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Is it my son's asthma inhalers making his teeth bad.

Hi, don't know if this is the right place to post this but I thought with it been about inhalers.

My son Ethan is 11 has asthma and has to take ventolin and symbicort,

I have 4 son's they all have asthma my other 3 son's only use ventolin they don't need preventer but ethan asthma is worse.

Recently his teeth have been getting really bad since getting his second 2nd set.

They come back and lots of them didn't come back straight at all some are crossing each other and alot of them are rotting a little bit and he has been given a retainer to use untill he can get his braces we were told it could take a while for him to get them and he has had to also have a few teeth removed.

My other 3 son's have really nice white straight teeth with no problems and none removed but they have always taken there inhalers through a spacer.

But ethan has used symbicort and ventolin since been diagnosed at the age of 10.

I know his teeth not been straight probably had nothing to do with this because they have been like it before he was diagnosed with asthma but they started rotting and needing to be removed since he had had asthma

They all go to the dentist regularly for there teeth to be checked they have been going since they have all had teeth they also brush them twice a day. I feel bad that they have got like that for him.

The dentist said that his inhaler could of done this so I took him to the doctor and the doctor wasn't sure why they have gone like it I asked if he could change the inhaler to somethings like fostair or seretide he can use then through a spacer but the doctor said if symbicort is helping then it doesn't need to be changed and others won't help.

Could it be the symbicort inhaler doing this as it may be going onto his teeth and not all into his lungs or could it be something else.

Has anyone had this problem with their kids.

Thanks

9 Replies
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My younger son (now an adult) developed asthma aged three and was put on a steroid inhaler just before his fourth birthday. He used it on a daily basis right through his school years. Now aged twenty five he still doesn’t have a filling in his mouth. It’s true he has never been on symbicort, he was put on flixotide, but flixotide is still a steroid inhaler. I don’t recall our dentist of the time ever mentioning that steroid inhalers could cause problems with teeth.

There is one observation I will make: if the symbicort wasn’t going to his lungs he would be having problems with his asthma. From what your doctor said about the symbicort helping I suspect that isn’t the case.

Does your son rinse his mouth out after using his inhaler. This is recommended for all users of steroid inhalers, though I believe this is more usually suggested to help prevent oral thrush.

This must be very difficult for both you and him; I do hope the cause is identified soon and that things then begin to improve.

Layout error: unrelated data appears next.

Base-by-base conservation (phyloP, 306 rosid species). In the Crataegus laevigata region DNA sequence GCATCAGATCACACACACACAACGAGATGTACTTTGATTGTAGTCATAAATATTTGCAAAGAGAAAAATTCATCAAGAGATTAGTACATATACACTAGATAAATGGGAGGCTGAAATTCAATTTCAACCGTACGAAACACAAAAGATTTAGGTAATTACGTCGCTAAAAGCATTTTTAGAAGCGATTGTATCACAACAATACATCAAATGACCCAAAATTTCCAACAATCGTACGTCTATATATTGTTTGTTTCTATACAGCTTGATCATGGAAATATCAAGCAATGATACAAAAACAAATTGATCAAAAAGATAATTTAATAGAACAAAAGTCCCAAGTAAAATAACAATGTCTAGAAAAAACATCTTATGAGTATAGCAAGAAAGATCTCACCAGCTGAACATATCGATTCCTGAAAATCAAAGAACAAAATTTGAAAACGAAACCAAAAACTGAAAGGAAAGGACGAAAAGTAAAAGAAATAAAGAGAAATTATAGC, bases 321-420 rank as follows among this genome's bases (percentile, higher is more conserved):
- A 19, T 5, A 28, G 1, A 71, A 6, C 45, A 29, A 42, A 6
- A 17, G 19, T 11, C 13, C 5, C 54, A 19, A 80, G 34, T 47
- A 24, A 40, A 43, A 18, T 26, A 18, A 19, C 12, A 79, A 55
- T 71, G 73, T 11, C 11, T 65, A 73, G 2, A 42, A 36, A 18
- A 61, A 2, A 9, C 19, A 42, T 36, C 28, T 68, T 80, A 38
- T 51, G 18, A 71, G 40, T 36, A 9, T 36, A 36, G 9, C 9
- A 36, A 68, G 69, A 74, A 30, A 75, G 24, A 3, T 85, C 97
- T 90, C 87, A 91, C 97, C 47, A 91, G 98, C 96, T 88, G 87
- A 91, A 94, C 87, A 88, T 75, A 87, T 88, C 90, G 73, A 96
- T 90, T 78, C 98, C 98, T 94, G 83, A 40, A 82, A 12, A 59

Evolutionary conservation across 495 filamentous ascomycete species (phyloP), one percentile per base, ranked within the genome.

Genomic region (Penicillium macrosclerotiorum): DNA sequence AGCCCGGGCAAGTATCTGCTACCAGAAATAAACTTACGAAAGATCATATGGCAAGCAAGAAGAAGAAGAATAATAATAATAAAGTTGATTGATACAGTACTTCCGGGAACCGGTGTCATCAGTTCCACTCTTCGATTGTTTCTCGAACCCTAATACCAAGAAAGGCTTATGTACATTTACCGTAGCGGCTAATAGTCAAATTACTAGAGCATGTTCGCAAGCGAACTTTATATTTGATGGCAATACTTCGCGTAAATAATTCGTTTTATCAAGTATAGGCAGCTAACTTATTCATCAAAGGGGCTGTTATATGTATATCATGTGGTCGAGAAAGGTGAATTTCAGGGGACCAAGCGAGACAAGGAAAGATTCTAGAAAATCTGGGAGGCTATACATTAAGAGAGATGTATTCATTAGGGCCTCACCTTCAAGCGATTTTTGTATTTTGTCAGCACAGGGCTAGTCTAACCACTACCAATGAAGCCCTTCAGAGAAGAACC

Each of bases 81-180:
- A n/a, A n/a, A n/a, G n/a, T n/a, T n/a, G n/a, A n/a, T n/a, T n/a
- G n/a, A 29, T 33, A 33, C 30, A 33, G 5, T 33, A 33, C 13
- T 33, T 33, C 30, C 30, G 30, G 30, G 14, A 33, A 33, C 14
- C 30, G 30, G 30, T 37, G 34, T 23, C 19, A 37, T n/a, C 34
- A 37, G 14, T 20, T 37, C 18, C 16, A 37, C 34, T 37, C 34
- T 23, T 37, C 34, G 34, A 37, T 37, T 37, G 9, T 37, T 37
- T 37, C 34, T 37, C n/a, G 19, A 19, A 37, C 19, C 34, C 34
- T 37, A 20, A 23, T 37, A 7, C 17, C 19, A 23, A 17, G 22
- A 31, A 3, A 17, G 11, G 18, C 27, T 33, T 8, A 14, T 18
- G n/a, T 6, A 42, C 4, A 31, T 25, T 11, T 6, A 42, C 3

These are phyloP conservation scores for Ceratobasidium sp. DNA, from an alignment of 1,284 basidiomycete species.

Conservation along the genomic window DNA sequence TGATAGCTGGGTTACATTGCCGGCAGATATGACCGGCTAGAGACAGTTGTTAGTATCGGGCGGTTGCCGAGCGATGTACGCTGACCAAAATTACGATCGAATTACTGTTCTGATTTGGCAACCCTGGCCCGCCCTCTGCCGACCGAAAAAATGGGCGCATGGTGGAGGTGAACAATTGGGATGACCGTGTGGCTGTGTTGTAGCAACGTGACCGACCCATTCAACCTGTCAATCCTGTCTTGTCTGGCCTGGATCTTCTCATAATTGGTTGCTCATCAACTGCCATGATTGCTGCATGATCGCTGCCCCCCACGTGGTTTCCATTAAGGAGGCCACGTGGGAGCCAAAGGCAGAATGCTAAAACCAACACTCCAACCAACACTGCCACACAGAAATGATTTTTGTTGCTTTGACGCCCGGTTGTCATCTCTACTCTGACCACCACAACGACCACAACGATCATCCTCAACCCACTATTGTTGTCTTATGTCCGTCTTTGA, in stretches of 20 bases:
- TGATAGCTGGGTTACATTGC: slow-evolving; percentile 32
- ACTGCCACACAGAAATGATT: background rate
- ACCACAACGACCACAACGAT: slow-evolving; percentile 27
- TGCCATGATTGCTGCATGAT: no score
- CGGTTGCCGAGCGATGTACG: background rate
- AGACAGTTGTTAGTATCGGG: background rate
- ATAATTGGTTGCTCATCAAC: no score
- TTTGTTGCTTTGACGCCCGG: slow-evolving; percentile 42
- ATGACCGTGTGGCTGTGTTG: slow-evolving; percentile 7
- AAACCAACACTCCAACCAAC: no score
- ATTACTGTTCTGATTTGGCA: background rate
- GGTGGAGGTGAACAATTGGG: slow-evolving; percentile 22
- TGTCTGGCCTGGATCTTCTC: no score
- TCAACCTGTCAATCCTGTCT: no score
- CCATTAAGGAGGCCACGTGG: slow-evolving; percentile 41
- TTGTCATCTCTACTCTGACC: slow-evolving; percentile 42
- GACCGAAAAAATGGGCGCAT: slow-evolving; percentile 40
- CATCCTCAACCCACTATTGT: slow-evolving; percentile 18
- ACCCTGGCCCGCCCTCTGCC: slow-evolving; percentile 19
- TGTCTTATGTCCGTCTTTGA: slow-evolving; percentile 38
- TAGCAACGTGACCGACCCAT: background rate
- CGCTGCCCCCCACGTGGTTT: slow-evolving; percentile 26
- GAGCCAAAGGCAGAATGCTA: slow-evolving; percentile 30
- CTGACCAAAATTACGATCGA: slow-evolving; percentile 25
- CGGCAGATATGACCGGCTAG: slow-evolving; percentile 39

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I have had asthma all my life. True, we didn't have steroid inhalers when I was young but I have had different ones since I was a teen. I have been on Symbicort for about 7 years. My teeth are fine. I think some people are more likely to have problems than others. My husband has bad teeth. Of our two kids, our daughter has trouble with her teeth. Two baby teeth have rotted. So far, her adult teeth are ok, but I do worry about them. My son's teeth are fine, if a bit crooked. I think a lot of it is genetics but we still fight to try to keep my daughter's teeth healthy.

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Thanks for replys, he uses rinsed his mouth out all the time, so I don't know what it is.

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I have lifelong Severe Asthma., and had very bad teeth. I was told that as a child (40+ years ago) I was given an antibiotic which damages the enamel in your teeth, if given to children. I can't remember the name, but the medical profession are well aware, and more careful nowadays.

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Thank you, I will have to try and find that out.

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Rinsing or better brushing teeth after inhaling is helpful. They do increase gastric acidity so it could be that which is a problem. Better ask the respiratory team though.

Hope you get an answer.

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Hi thank you for your reply, I also hope I get a good answer.

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I also doubt if it is anything to do with the inhalers, but your GP can perfectly easily change the prescription to one which can be taken using a spacer - mine did when I kept getting sore throats. There are so many different medications nowadays. If you really think it will help, keep pestering!

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Hi, yeah going to ask again if they can change it.

Thank you

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